Sleep high quality and cognitive perform in sufferers with mildly traumatic mind damage

Sleep quality in patients with mildly traumatic brain injury (mTBI) is associated with cognitive flexibility, inhibitory control, and plasma levels of neurofilament light (NfL) and tau, according to the study results published in Sleep.

While both TBI and sleep disorders are independently associated with neurodegeneration, previous longitudinal TBI-related dementia studies have not explored the effects of sleep. The study researchers attempted to compare biomarkers for neurodegeneration and cognitive function with sleep quality in patients with mTBI.

This was a retrospective cross-sectional cohort study of participants who signed up for the longitudinal study of the Chronic Effects of Neurotrauma Consortium (CENC) between 2015 and 2016. The CENC, a prospective observational study, included combat-exposed members of the U.S. Military Service and veterans with or without a chronic minor traumatic brain injury (mTBI) from an impact or explosion after September 11, 2001. Study researchers included 182 CENC participants (mTBI- Participant), 138; Control participants, 44) with valid biomarker measurements who had completed baseline registration tests, including blood biomarker measurements of Aβ42, total tau, and NfL assay, and participants’ self-reports of their sleep quality over the past 30 days; using the Pittsburgh Sleep Quality Index (PSQI).

Participants also completed a series of cognitive tests on cognitive flexibility (battery of the Delis-Kaplan Executive Function System) [“stop-go test”]), Inhibition control (flanker inhibition control and attention test), working memory (Digital Span Backwards subtest of the Weschler Adult Intelligence Scale) and delayed verbal learning and memory (California Verbal Learning Test). Investigators also rated them on the risk of obstructive sleep apnea and the severity of postconcussive symptoms.

The study researchers created several linear regression models and compared the results of the control group with the results of the TBI group. They tested the interaction between mTBI and PSQI and used bivariate tests to assess the mTBI relationship to the results.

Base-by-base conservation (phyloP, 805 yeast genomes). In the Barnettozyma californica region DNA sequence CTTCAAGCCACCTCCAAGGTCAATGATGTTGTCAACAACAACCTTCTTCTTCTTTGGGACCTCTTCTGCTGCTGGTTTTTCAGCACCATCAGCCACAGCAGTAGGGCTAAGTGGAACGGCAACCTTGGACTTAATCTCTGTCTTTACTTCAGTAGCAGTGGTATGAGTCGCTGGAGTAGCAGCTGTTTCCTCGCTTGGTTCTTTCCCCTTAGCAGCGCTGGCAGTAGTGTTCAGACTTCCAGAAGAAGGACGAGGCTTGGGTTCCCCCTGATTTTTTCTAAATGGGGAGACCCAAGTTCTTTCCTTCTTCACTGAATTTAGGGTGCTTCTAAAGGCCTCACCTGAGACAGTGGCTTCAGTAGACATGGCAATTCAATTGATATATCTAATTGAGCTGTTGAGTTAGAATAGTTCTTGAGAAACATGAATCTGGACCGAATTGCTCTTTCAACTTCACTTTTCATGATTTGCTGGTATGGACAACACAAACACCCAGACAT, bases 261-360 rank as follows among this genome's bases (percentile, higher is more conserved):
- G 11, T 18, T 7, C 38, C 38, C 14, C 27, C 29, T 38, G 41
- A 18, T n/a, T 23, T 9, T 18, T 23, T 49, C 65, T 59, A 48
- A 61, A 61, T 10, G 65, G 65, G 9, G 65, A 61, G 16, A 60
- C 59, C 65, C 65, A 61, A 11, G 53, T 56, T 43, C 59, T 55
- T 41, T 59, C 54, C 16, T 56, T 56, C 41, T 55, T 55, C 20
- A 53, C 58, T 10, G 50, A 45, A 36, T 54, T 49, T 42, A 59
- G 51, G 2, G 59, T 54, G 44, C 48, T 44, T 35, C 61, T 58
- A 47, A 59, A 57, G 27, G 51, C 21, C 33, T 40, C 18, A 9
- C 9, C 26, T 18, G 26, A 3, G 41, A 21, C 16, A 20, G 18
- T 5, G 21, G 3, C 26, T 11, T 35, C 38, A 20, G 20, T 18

The results showed that the chronic mTBI population (mean duration since the last mTBI: 8.3 ± 6.4 years) had poorer sleep quality than the non-TBI control population (P = 0.015), but the NfL, Tau -, Aβ42 and cognitive test results did not differ significantly between the groups.

The study researchers isolated the 99 poor sleepers of both groups using the recommended PSQI cutoff of at least 10 for the military, and found that dew was significantly increased in poor sleepers, with a moderate effect size in the mTBI group compared to controls (pg / ml, x = 2.6 and 1.88, respectively; d = 0.57; P = 0.005). The demographics of the subgroups remained similar and showed no general differences between the mTBI subpopulations with regard to the timing or type of mTBI. In addition, the risk of obstructive sleep apnea and neurobehavioral symptoms were higher in the poor sleepers than in the good sleepers in both the mTBI and control groups.

In the mTBI group, there was a significantly higher plasma NfL (d = 0.63) and a trend towards higher plasma tau (d = 0.35) in poor sleepers compared to good sleepers. PSQI was the strongest predictor for NfL (βstd = 0.37; P <0.001) and Tau (βstd = 0.27; P = 0.0028). Poor sleepers in the mTBI group had lower scores for executive function and a significant reduction in stop-go test scores (d = -0.37) after the categorical fluence test (d = -0.65). In the mTBI group, the PSQI (βstd = -0.26; P = 0.009) and the plasma NfL (βstd = -0.25; P = 0.009) correlated negatively with the categorical fluence, but not with other cognitive tests.

The limitations of the study included the inability to assess directivity, the snapshot of sleep quality via PSQI, which only rates the “last 30 days” of sleep quality, the moderate sample size in the mTBI population, and the small sample size in the control subjects .

Ultimately, the study’s researchers concluded that “poor sleep is associated with neurodegeneration and that measures for executive function are selected in mTBI patients” and that their findings “[support] Implementation of validated sleep measures in longitudinal studies to investigate pathobiological mechanisms of TBI-related neurodegeneration that could have therapeutic effects. ”


Werner JK, Shahim P., Pucci JU, et al. Poor sleep correlates with neurodegeneration biomarkers in patients with mild traumatic brain injury: a CENC study. Published online December 6, 2020. Sleep. doi: 10.1093 / sleep / zsaa272

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